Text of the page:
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Flea & Tick Collars

- There are better alternatives now! -

Summary: When first invented flea & tick collars were a big advance in protecting pets from fleas and ticks. Even today similar slow-release insecticides are used for fly pest control in livestock. However, there are now safer and more effective alternatives.

Jack DeAngelis, PhD
OSU Ext. Entomologist (ret.)

Flea collars developed in 1964

Flea & tick collars were introduced in 1964 as an effective and relatively safe way to protect dogs and cats from fleas and ticks. Collars are made from a special plastic that slowly releases insecticide that kills adult fleas and ticks for weeks or even months. After the specified interval the collars should be replaced to renew the protection.

Prior to the widespread use of flea & tick collars, infestations were a constant irritant and health concern for pet owners. Over the years there have been many different pesticides incorporated into the plastic collars. Similar slow-release technology is also widely used in cattle tags for fly control.

cat flea

adult flea


Flea & tick collars work (for ticks)

When they were introduced flea collars were seen as an excellent solution to a severe problem. They significantly reduced bites on animals that were otherwise under constant attack. However, they had a couple of problems.

Some animals develop an irritation in the collar area called flea collar dermatitis and the collars are really only effective on the front half of the body, closest to where the collars are worn. Because of this, flea and tick collars are generally more effective protection against tick bites because ticks often try to attach around the head and neck. In fact, if you use a flea control medication that does not control ticks, such as Advantage (tm) or Program (tm), you should definitely use a flea and tick collar if your pet spends much time outdoors.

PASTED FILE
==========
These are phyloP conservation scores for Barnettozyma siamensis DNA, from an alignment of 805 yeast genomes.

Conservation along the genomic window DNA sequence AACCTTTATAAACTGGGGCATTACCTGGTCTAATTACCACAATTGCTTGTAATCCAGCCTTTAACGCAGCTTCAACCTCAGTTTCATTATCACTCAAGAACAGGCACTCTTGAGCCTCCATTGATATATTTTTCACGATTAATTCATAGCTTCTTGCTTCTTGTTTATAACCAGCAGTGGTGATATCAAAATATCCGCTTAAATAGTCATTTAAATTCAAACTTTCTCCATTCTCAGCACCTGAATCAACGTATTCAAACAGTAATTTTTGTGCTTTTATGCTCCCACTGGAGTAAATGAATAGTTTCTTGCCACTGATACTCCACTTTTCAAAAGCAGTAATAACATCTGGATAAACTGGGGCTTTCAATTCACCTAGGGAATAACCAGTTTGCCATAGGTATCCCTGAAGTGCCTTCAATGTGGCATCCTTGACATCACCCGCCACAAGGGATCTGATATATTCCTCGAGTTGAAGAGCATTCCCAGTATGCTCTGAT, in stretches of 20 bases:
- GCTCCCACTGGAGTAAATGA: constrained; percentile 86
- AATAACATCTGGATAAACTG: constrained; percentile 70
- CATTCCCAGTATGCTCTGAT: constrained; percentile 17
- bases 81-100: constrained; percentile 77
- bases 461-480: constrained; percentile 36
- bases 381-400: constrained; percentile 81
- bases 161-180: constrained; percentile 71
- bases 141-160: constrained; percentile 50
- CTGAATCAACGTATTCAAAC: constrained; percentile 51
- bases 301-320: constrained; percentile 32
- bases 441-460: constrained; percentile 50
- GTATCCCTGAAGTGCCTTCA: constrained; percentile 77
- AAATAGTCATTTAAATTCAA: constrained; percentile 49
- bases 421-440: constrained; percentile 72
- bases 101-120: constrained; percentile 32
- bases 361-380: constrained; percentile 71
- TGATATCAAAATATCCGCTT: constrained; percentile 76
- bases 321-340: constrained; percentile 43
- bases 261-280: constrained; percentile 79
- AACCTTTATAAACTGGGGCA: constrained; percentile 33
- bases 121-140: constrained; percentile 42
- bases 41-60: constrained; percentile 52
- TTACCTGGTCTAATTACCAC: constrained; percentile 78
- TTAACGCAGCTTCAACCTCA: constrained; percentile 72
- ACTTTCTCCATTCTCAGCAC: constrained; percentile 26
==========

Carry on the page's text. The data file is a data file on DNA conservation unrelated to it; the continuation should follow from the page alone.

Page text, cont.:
Recent advances in slow-release plastics and pesticides have made the newer flea & tick collars significantly more effective than older products.


Better control methods

Much better and safer methods are now available for flea and tick control. The best methods control adult fleas and ticks with a topically-applied medication combined with treatment of the pet's environment with an insect growth regulator called methoprene. Methoprene prevents larval fleas from developing into adults (see Flea and Tick Control in Homes and on Pets for details).

Electronic/ultrasonic flea collars?

See our comments about electronic pest control devices in general as the same comments apply here as well (see Do Electronic Pest Repellers Work?). The short answer is: none of the devices that use ultrasonic sound have worked in controlled trials.


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Jack DeAngelis, PhD,  , email:  [email protected]

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